Review: Shiver

Maggie Stiefvater’s Shiver may derive its name from the wintery setting in which humans transform back into werewolves, but it might also be a nod to the chills that will run down your spine and goose bumps that will prickle your arms as you read this thrilling paranormal romance.

For years, Grace has watched the wolves in the woods behind her house. One yellow-eyed wolf—her wolf—is a chilling presence she can’t seem to live without. Meanwhile, Sam has lived two lives: In winter, the frozen woods, the protection of the pack, and the silent company of a fearless girl. In summer, a few precious months of being human … until the cold makes him shift back again.

Now, Grace meets a yellow-eyed boy whose familiarity takes her breath away. It’s her wolf. It has to be. But as winter nears, Sam must fight to stay human–or risk losing himself, and Grace, forever.–From Goodreads

Stiefvater’s (pronounced Steve-otter) first book in The Wolves of Mercy Falls series is not a book that I ever would have thought to pick up on my own, despite the gorgeous cover. I never in a million years thought I would enjoy a paranormal romance involving werewolves, but I’ve been trying to push myself outside my comfort zone lately. Let this be a lesson to us all that we should try new things. I had read many wonderful reviews of Shiver and I’m so glad I gave it a chance. I am now a reformed lover of werewolves. Stiefvater’s writing blew me away, and I became very attached to the main characters, Sam and Grace, who share storytelling duties. Even if the paranormal is not your usual cup of tea, this is a great romance, and who doesn’t enjoy a good love story? I can’t wait for the sequel Linger to come out later this year. And one of these days I really am going to wait until a series is done before I start it. I’m not sure all this waiting is good for my health.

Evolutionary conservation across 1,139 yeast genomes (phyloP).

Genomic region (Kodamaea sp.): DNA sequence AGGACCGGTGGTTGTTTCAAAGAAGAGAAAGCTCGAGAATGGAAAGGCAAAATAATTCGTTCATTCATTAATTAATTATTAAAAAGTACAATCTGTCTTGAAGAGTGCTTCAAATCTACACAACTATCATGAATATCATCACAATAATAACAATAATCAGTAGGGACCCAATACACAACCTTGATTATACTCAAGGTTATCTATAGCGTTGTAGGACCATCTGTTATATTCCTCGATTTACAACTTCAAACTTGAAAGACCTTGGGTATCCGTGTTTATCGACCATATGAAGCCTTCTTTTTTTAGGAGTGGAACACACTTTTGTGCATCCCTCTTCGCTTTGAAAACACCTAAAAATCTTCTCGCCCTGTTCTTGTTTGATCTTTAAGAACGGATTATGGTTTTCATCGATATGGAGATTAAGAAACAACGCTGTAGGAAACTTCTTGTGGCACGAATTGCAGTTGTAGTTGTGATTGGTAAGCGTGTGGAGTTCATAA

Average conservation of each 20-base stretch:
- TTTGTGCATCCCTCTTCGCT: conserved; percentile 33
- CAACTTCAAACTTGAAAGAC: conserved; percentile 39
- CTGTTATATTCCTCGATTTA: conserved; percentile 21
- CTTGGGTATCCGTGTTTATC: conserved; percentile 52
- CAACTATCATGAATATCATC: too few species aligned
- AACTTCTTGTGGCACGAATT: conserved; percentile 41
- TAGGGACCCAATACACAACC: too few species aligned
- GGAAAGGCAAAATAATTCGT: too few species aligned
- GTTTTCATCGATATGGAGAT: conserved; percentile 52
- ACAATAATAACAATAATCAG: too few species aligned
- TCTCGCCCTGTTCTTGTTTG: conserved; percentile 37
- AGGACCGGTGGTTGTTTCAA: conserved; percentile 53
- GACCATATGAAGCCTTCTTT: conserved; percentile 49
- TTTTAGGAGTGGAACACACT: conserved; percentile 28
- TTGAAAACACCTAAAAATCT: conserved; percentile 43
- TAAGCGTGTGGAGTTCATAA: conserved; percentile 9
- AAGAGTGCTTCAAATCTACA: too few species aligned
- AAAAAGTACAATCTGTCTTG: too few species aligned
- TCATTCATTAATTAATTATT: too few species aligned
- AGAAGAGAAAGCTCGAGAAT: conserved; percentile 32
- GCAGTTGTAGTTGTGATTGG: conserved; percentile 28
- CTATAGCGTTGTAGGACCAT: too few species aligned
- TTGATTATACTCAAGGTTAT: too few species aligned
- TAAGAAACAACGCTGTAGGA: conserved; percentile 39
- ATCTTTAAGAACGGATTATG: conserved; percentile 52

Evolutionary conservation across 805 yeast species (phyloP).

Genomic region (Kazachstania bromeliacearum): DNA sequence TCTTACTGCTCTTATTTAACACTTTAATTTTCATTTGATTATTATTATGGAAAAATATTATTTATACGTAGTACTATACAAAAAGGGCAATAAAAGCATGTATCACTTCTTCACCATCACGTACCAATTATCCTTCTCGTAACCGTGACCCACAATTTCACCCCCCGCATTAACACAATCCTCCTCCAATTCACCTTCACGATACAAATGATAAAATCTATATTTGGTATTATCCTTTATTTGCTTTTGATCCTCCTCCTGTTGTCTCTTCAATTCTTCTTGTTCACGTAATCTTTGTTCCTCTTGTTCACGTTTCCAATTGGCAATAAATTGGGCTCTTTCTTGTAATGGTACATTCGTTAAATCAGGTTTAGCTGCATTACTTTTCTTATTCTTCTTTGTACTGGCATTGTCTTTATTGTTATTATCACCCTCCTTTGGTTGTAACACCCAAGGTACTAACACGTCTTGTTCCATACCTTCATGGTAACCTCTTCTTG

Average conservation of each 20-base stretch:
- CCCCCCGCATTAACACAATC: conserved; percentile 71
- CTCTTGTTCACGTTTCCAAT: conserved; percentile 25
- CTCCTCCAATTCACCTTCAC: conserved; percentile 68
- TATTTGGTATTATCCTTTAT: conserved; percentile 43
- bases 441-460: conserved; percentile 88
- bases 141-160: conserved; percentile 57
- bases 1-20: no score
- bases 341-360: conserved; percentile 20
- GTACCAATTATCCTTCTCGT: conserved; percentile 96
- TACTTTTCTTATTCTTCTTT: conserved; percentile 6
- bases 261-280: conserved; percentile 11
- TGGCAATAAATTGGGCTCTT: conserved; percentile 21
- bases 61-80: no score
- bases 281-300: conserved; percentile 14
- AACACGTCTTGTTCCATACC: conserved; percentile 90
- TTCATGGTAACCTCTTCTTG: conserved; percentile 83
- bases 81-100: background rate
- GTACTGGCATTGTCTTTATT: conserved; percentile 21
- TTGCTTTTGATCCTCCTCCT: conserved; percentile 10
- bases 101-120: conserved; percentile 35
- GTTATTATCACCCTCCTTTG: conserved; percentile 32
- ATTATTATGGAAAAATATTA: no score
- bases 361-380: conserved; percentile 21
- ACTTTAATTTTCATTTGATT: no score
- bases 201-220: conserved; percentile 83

Beyond her writing, Stiefvater is also a talented musician and artist. She has composed music based on her books (downloadable on her website) and drawn animated trailers. In her spare time, which she must create magically, she blogs and writes short stories. Stiefvater is an animal lover, which I think is a prerequisite for me enjoying books by any author, and she has kids, which makes the free time all the more amazing. She might also be superwoman.

Quotable Quotes from Shiver

“As the hours crept by, the afternoon sunlight bleached all the books on the shelves to pale, gilded versions of themselves and warmed the paper and ink inside the covers so that the smell of unread words hung in the air.”

“You’re beautiful and sad,” I said finally, not looking at him when I did. “Just like your eyes. You’re like a song that I heard when I was a little kid but forgot I knew until I heard it again.”

“If that moment had been a real thing, it would’ve been a butterfly, flapping and fluttering toward the sun.”

“And then I opened my eyes and it was just Grace and me – nothing anywhere but Grace and me – she pressing her lips together as though she were keeping my kiss inside her, and me, holding this moment that was as fragile as a bird in my hands.”

“I felt like things were getting away from me. I’d found heaven and grabbed it as tightly as I could, but it was unraveling, an insubstantial thread sliding between my fingers, too fine to hold.”

“Some days seem to fit together like a stained glass window. A hundred little pieces of different color and mood that, when combined, create a complete picture.”

“I am alone in the world, and yet not alone enough to make each hour holy. I am lowly in this world, and yet not lowly enough for me to be just a thing to you, dark and shrewd. I want my will and I want to go with my will as it moves towards action. And I want, in those silent, somehow faltering times, to be with someone who knows, or else alone. I want to reflect everything about you, and I never want to be too blind or too ancient to keep your profound wavering image with me. I want to unfold. I don’t want to be folded anywhere, because there, where I’m folded, I am a lie.”

“That night, like every other night since I’d met her, I curled Grace into my arms, listening to her parents’ muffled movements in the living room. They were like busy little brainless birds, fluttering in and out of their nest at all hours of the day or night, so involved in the pleasure of nest building that they hadn’t noticed that it had been empty for years.”

“It sounds stupid, but one of the things that I loved about Grace was how she didn’t have to talk. Sometimes, I just wanted my silences to stay silent, full of thoughts, empty of words.”

“Isabel’s face was still wearing a pretty pout, but I saw storms destroying small villages in her eyes.”

“Isabel made a noise that, if converted into a missile, had enough vitriol to obliterate a small country.”


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